Whether you are a solo practitioner or run a multi-million dollar firm, practicing law is a business. You are not only responsible for providing legal representation to your clients (your product), you are also responsible for the financial and operational matters that allow your firm to continue to grow and prosper (your business).
Here are 8 tips for how to run a smoother financial operation:
- Conduct an annual review of your rates.
The cost of doing business changes with every passing year, especially if you are growing. It probably costs you more to practice law in 2017 than it did in 2007 — maybe a lot more. If you fail to make the necessary adjustments to your fee structure, you could find yourself in a financial hole that becomes difficult to climb out of. Avoid this by doing an annual review of your rates and adjust accordingly.
- Lump your administrative costs together.
Clients hate seeing line items on their invoices for copies, postage and other niggling administrative expenses. Some even request that those charges be included as a part of their fees. If you are still breaking out these items in invoices, consider charging a flat percentage of your fee for administrative costs –typically no more than 1.5%.
- Review your invoicing practices.
No matter how good your representation or reasonable your rates are, clients still dread getting your bills. What you want to avoid as much as possible is having your bills contain unexpected surprises. Your fees and invoicing practices should be discussed at the outset of any client relationship as well as the beginning of each new matter for ongoing clients. Ask them how and when they prefer to be billed. Some may wish to receive their invoices every month by the third week of the month while others may want you to bill by the project.
- Consider alternative fee arrangements.
Client demand is driving many law firms to offer alternative fee arrangements. Clients want to be able to budget appropriately for their legal expenses and know the cost before committing to a relationship. If you understand your client’s needs and objectives, you will be better prepared to offer an arrangement that works for both of you. You also need to understand how your client determines the value of your services. Are they expecting a Mercedes or a Mustang?
To establish your fixed fees, your best resource is your invoice history. Examining invoices where you have performed the same type of legal work a dozen or so times can give you a good idea of the types of variables involved so you can set parameters for your alternative fee arrangements.
- Clearly communicate everything in your fee proposal.
Setting expectations early and reinforcing them often is a good way to avoid client dissatisfaction over invoicing issues. It all starts with your fee proposal. When you present it to your client, be sure you:
- Define the benefits they will be receiving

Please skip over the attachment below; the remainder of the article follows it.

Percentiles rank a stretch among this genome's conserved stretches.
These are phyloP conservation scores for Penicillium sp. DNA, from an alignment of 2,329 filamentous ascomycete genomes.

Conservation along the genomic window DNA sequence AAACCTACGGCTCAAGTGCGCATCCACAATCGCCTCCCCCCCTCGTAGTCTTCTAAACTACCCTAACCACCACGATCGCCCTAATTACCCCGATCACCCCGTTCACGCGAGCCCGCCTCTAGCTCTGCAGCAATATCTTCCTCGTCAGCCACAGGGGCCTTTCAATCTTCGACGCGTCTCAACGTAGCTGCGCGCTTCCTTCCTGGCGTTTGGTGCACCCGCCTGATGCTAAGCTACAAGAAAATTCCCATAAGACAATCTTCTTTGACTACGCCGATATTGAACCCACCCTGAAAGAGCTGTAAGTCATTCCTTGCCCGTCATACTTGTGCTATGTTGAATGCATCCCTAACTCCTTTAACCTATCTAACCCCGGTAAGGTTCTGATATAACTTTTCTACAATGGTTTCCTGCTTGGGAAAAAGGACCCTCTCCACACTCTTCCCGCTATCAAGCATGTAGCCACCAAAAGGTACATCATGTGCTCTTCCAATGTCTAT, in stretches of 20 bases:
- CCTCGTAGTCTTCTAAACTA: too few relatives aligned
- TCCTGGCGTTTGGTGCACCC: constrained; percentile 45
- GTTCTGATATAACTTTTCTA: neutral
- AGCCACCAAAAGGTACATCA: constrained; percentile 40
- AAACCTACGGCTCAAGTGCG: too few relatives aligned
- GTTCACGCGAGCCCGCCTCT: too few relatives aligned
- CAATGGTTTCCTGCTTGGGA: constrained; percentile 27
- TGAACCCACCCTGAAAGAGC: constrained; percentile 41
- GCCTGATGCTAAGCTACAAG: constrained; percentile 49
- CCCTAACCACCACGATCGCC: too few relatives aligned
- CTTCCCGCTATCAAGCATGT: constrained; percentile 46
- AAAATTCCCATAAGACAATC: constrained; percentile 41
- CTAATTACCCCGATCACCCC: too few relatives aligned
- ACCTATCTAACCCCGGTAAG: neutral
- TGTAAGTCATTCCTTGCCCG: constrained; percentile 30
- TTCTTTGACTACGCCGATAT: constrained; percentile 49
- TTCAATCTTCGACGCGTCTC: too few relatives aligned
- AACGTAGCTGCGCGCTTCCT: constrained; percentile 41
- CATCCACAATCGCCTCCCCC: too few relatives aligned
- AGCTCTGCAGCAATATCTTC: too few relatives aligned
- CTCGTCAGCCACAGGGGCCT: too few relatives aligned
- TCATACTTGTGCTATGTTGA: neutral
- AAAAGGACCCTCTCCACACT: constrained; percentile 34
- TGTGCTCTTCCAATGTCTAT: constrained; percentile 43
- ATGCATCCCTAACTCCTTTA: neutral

- Address the scope of your representation and what is (and isn’t) included in your fee
- Outline the payment terms
- Detail the timeline for the engagement and milestones
- Describe the nature of the fee — i.e., fixed, percentage, adjusted hourly rate, etc.
- Provide the final number
Remember that you don’t have to offer just one type of fee arrangement — your engagement may lend itself to different types for different tasks. You may wish to set a fixed fee for preparing documents and an hourly rate for litigation work.
- Know when to get a retainer (hint: always).
Upfront money is always better than waiting for payment. Have a retainer policy for all clients and especially those that involve litigation. While you may be tempted to discontinue this practice for long-time clients, don’t. Make it a standard business practice and make sure your clients know that access to your expertise means paying funds into a trust account that will be billed against as the matter progresses.
- Multiple practice firms should charge according to complexity.
If you have a multiple-practice firm, your fees should be structured according to the complexity of the work involved for each practice area. Don’t make the mistake of just charging one fee across the board; you may be shortchanging yourself. Examine each practice area separately to determine the best fee structure for each practice.
- Have written fee agreements for each engagement.
While written fee agreements are required in many states, you should always have them for every matter you handle for each client. Even if your client has been with you for years, you still need to respect the professional relationship by having a written agreement that outlines the scope of work and payment expected.
Following these tips will not make your clients look forward to receiving your bills, but it will go a long way toward forging better client relationships based on clear expectations